Bake for 40-50 minutes, or until very tender, browned and bubbling.

(Original recipe by Janine Ratcliffe, Olive Magazine, January 2017)

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Chicken parmigiana

This is an absolute crowd pleaser and should please most children and other fussy eaters. It is easy but there are  a few steps so leave yourself plenty of time. We liked this way more than we expected to! Good with garlic bread and a big salad.

Wine Suggestion: you mustn’t overwhelm this dish with a heavy, powerful wine. It can have character though and the youthful Rocca delle Macie Chianti Vernaiolo was a good match. Unoaked and fruit driven this is a lighter red and all freshness and vitality. Other alternatives that work are light Pinot Noir, Gamay or Barbera.

Chicken Parmigiana – serves 4 (generously)

  • 1 onion, finely chopped
  • 3 garlic cloves, finely chop 2 and peel the other
  • 100ml red wine
  • 1 tsp dried oregano
  • 1 x 400g tin chopped tomatoes
  • 4 chicken breasts (ask your butcher to butterfly if possible)
  • 100g plain flour
  • 2 eggs beaten
  • 75g Parmesan, grated
  • 75g breadcrumbs
  • 1 tsp dried oregano
  • pinch sugar (optional)
  • 2 balls mozzarella, sliced
  • handful fresh basil leaves

Start by making the sauce. Heat a tablespoon of olive oil in a saucepan and fry the onion until soft and translucent, then add the chopped garlic. Cook for another couple of minutes, then add the red wine. Allow to bubble until the wine is reduced by about half, then add the oregano and tomatoes and season well with salt and black pepper. Bring to the boil, then cover with a lid and simmer gently for 10 minutes. Taste the sauce at this point and season with a pinch of sugar if necessary, then continue to simmer for a further 10 minutes, without the lid, until the sauce is well reduced – you want it to be fairly thick.

Preheat the oven to 200C Fan/180C/Gas 6.

Butterfly the chicken then put between two sheets of cling film and flatten slightly with a rolling pin. Season the chicken with salt and black pepper. Mix the Parmesan with the breadcrumbs, oregano and a few finely chopped basil leaves. Put half the flour onto a plate and season. Beat one of the eggs in a bowl and spread half the Parmesan mixture on another plate.

Dip each chicken breast in the flour and dust off any excess, then dip into the egg. Coat the eggy chicken in the breadcrumb & Parmesan mixture – pressing it firmly onto the chicken. Repeat this again with the next chicken breast. Now you may need to start the process again with the rest of the ingredients on fresh plates. Arrange the coated chicken on a baking tray and drizzle with a little olive oil, then bake for 12 to 15 minutes or until just cooked through. Remove from the oven but leave the oven on.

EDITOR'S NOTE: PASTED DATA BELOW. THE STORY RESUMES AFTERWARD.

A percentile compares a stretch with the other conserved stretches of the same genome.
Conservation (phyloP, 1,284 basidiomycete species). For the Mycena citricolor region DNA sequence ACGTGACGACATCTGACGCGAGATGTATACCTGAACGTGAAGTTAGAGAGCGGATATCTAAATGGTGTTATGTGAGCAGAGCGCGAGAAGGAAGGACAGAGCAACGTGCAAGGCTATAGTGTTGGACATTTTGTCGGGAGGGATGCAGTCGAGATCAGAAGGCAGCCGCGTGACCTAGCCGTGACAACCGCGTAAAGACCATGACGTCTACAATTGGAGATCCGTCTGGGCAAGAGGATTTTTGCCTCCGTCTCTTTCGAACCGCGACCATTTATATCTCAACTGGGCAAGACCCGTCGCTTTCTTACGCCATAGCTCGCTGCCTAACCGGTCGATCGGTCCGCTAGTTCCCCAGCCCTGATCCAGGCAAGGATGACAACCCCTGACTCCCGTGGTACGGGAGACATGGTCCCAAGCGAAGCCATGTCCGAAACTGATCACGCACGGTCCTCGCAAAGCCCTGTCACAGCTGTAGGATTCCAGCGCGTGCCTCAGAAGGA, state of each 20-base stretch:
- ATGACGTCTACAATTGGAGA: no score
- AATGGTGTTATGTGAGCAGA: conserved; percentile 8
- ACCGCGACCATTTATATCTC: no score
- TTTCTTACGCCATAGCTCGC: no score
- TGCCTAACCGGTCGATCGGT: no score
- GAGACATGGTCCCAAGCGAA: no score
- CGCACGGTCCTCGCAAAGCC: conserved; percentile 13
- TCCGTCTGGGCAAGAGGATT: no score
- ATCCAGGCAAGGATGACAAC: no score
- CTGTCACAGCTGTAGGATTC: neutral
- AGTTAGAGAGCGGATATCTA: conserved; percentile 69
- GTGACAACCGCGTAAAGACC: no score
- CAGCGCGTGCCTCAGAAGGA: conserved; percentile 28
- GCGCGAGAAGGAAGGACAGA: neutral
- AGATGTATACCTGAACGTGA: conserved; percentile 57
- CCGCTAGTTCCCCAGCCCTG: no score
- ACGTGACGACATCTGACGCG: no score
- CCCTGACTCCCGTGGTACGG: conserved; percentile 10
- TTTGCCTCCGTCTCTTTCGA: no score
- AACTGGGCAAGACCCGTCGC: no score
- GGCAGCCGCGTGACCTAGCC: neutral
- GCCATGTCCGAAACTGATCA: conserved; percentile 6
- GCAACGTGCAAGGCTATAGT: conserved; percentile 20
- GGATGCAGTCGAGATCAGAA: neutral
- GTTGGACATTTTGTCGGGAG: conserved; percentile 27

To finish the dish you will need a large shallow oven dish that can take all 4 chicken breasts in a single layer. Cut the remaining garlic clove in half and rub the dish all over with it. Spread the tomato sauce over the base of the dish, place the chicken on top and arrange the mozzarella over the chicken so it’s mostly covered. Bake in the oven for 15-20 minutes or until the mozzarella is melted and browned. Scatter some basil leaves over the top before serving.

(Original recipe from The Hairy Bikers Chicken & Egg by Si King & Dave Myers, Orion Publishing Co., 2017.)

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Broccoli, walnut & blue cheese penne

We almost always have a bit of leftover blue cheese in the fridge and much as we love a cheese board, we don’t tend to have them on weeknights. So here’s a simple weeknight pasta – broccoli, walnuts & blue cheese – yum!

Broccoli Walnut & Blue Cheese Pasta – serves 2

  • 200g penne pasta
  • 250g broccoli florets
  • 2 tbsp olive oil
  • a handful of chopped walnuts
  • 100g blue cheese e.g. dolcelatte, cubed
  • 1 lemon

Cook the pasta in a large pan of salty water and add the broccoli 4 minutes before the end of the cooking time. Meanwhile, heat the oil in a small pan and gently fry the walnuts for a minute.

Scoop 4tbsp of the pasta cooking water out and add to the walnuts before draining. Return the pasta to the pan and add the walnuts and blue cheese. Stir gently until the cheese melts. Squeeze over some lemon juice before serving.

(Original recipe from BBC Good Food)